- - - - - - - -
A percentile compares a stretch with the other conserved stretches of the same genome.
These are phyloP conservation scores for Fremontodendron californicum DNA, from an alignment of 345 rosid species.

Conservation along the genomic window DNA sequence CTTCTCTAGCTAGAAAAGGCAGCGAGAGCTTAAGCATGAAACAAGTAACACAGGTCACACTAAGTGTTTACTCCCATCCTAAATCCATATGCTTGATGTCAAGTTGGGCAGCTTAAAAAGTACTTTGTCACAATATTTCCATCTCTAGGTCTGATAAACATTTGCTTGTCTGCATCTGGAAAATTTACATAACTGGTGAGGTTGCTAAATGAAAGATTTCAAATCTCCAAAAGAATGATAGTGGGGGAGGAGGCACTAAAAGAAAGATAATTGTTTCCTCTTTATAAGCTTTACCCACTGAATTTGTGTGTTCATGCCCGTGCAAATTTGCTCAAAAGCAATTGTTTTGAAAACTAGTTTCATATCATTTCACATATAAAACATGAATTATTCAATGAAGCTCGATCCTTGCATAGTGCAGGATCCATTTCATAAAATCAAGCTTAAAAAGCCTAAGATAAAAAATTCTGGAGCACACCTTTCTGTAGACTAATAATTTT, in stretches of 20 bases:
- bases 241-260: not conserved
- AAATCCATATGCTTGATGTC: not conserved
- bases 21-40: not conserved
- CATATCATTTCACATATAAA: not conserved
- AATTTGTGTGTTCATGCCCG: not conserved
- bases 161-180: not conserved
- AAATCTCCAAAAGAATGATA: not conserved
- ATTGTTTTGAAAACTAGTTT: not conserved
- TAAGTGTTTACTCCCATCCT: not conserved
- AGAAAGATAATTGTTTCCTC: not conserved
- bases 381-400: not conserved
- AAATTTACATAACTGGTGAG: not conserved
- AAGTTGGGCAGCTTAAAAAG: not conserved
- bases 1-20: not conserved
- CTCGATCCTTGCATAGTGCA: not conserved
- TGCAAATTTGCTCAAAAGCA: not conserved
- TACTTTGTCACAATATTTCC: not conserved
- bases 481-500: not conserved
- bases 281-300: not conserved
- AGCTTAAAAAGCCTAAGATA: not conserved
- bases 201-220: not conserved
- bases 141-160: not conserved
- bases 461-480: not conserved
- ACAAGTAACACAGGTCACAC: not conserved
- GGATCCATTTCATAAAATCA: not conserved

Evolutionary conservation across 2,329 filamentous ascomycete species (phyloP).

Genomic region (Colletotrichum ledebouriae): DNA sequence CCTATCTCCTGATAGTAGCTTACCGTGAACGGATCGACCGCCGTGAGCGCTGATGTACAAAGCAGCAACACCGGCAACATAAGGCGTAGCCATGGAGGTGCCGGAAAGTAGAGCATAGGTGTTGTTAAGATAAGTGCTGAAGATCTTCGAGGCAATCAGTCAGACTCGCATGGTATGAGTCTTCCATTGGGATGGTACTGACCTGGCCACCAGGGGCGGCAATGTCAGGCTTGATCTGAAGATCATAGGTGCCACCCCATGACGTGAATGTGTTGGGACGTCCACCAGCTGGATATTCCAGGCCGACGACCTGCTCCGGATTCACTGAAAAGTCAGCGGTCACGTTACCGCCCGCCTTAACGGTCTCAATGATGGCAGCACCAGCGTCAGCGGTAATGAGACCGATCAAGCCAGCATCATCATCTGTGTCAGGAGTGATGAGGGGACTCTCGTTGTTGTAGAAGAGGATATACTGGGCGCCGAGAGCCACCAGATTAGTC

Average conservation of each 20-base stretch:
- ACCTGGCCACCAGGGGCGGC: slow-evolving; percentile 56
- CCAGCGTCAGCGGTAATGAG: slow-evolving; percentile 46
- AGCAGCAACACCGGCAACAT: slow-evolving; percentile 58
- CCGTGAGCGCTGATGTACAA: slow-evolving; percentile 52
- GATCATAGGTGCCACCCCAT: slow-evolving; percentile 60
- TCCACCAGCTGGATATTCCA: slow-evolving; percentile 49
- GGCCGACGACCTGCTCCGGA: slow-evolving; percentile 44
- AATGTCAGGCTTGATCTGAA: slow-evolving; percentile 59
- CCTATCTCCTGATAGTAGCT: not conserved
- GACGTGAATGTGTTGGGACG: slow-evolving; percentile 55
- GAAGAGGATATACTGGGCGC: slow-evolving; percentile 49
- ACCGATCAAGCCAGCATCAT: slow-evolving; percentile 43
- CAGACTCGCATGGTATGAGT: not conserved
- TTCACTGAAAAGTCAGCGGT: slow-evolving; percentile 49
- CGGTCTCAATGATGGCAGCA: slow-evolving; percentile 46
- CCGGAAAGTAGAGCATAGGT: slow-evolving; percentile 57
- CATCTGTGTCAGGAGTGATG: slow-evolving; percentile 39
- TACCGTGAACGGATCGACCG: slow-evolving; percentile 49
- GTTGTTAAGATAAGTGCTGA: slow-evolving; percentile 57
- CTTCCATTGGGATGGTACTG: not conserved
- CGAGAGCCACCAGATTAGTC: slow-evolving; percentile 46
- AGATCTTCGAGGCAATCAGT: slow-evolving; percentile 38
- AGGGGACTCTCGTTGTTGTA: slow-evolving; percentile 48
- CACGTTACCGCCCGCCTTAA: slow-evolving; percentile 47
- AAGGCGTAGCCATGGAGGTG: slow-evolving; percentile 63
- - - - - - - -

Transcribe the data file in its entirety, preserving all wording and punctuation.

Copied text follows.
A percentile compares a stretch with the other conserved stretches of the same genome.
These are phyloP conservation scores for Fremontodendron californicum DNA, from an alignment of 345 rosid species.

Conservation along the genomic window DNA sequence CTTCTCTAGCTAGAAAAGGCAGCGAGAGCTTAAGCATGAAACAAGTAACACAGGTCACACTAAGTGTTTACTCCCATCCTAAATCCATATGCTTGATGTCAAGTTGGGCAGCTTAAAAAGTACTTTGTCACAATATTTCCATCTCTAGGTCTGATAAACATTTGCTTGTCTGCATCTGGAAAATTTACATAACTGGTGAGGTTGCTAAATGAAAGATTTCAAATCTCCAAAAGAATGATAGTGGGGGAGGAGGCACTAAAAGAAAGATAATTGTTTCCTCTTTATAAGCTTTACCCACTGAATTTGTGTGTTCATGCCCGTGCAAATTTGCTCAAAAGCAATTGTTTTGAAAACTAGTTTCATATCATTTCACATATAAAACATGAATTATTCAATGAAGCTCGATCCTTGCATAGTGCAGGATCCATTTCATAAAATCAAGCTTAAAAAGCCTAAGATAAAAAATTCTGGAGCACACCTTTCTGTAGACTAATAATTTT, in stretches of 20 bases:
- bases 241-260: not conserved
- AAATCCATATGCTTGATGTC: not conserved
- bases 21-40: not conserved
- CATATCATTTCACATATAAA: not conserved
- AATTTGTGTGTTCATGCCCG: not conserved
- bases 161-180: not conserved
- AAATCTCCAAAAGAATGATA: not conserved
- ATTGTTTTGAAAACTAGTTT: not conserved
- TAAGTGTTTACTCCCATCCT: not conserved
- AGAAAGATAATTGTTTCCTC: not conserved
- bases 381-400: not conserved
- AAATTTACATAACTGGTGAG: not conserved
- AAGTTGGGCAGCTTAAAAAG: not conserved
- bases 1-20: not conserved
- CTCGATCCTTGCATAGTGCA: not conserved
- TGCAAATTTGCTCAAAAGCA: not conserved
- TACTTTGTCACAATATTTCC: not conserved
- bases 481-500: not conserved
- bases 281-300: not conserved
- AGCTTAAAAAGCCTAAGATA: not conserved
- bases 201-220: not conserved
- bases 141-160: not conserved
- bases 461-480: not conserved
- ACAAGTAACACAGGTCACAC: not conserved
- GGATCCATTTCATAAAATCA: not conserved

Evolutionary conservation across 2,329 filamentous ascomycete species (phyloP).

Genomic region (Colletotrichum ledebouriae): DNA sequence CCTATCTCCTGATAGTAGCTTACCGTGAACGGATCGACCGCCGTGAGCGCTGATGTACAAAGCAGCAACACCGGCAACATAAGGCGTAGCCATGGAGGTGCCGGAAAGTAGAGCATAGGTGTTGTTAAGATAAGTGCTGAAGATCTTCGAGGCAATCAGTCAGACTCGCATGGTATGAGTCTTCCATTGGGATGGTACTGACCTGGCCACCAGGGGCGGCAATGTCAGGCTTGATCTGAAGATCATAGGTGCCACCCCATGACGTGAATGTGTTGGGACGTCCACCAGCTGGATATTCCAGGCCGACGACCTGCTCCGGATTCACTGAAAAGTCAGCGGTCACGTTACCGCCCGCCTTAACGGTCTCAATGATGGCAGCACCAGCGTCAGCGGTAATGAGACCGATCAAGCCAGCATCATCATCTGTGTCAGGAGTGATGAGGGGACTCTCGTTGTTGTAGAAGAGGATATACTGGGCGCCGAGAGCCACCAGATTAGTC

Average conservation of each 20-base stretch:
- ACCTGGCCACCAGGGGCGGC: slow-evolving; percentile 56
- CCAGCGTCAGCGGTAATGAG: slow-evolving; percentile 46
- AGCAGCAACACCGGCAACAT: slow-evolving; percentile 58
- CCGTGAGCGCTGATGTACAA: slow-evolving; percentile 52
- GATCATAGGTGCCACCCCAT: slow-evolving; percentile 60
- TCCACCAGCTGGATATTCCA: slow-evolving; percentile 49
- GGCCGACGACCTGCTCCGGA: slow-evolving; percentile 44
- AATGTCAGGCTTGATCTGAA: slow-evolving; percentile 59
- CCTATCTCCTGATAGTAGCT: not conserved
- GACGTGAATGTGTTGGGACG: slow-evolving; percentile 55
- GAAGAGGATATACTGGGCGC: slow-evolving; percentile 49
- ACCGATCAAGCCAGCATCAT: slow-evolving; percentile 43
- CAGACTCGCATGGTATGAGT: not conserved
- TTCACTGAAAAGTCAGCGGT: slow-evolving; percentile 49
- CGGTCTCAATGATGGCAGCA: slow-evolving; percentile 46
- CCGGAAAGTAGAGCATAGGT: slow-evolving; percentile 57
- CATCTGTGTCAGGAGTGATG: slow-evolving; percentile 39
- TACCGTGAACGGATCGACCG: slow-evolving; percentile 49
- GTTGTTAAGATAAGTGCTGA: slow-evolving; percentile 57
- CTTCCATTGGGATGGTACTG: not conserved
- CGAGAGCCACCAGATTAGTC: slow-evolving; percentile 46
- AGATCTTCGAGGCAATCAGT: slow-evolving; percentile 38
- AGGGGACTCTCGTTGTTGTA: slow-evolving; percentile 48
- CACGTTACCGCCCGCCTTAA: slow-evolving; percentile 47
- AAGGCGTAGCCATGGAGGTG: slow-evolving; percentile 63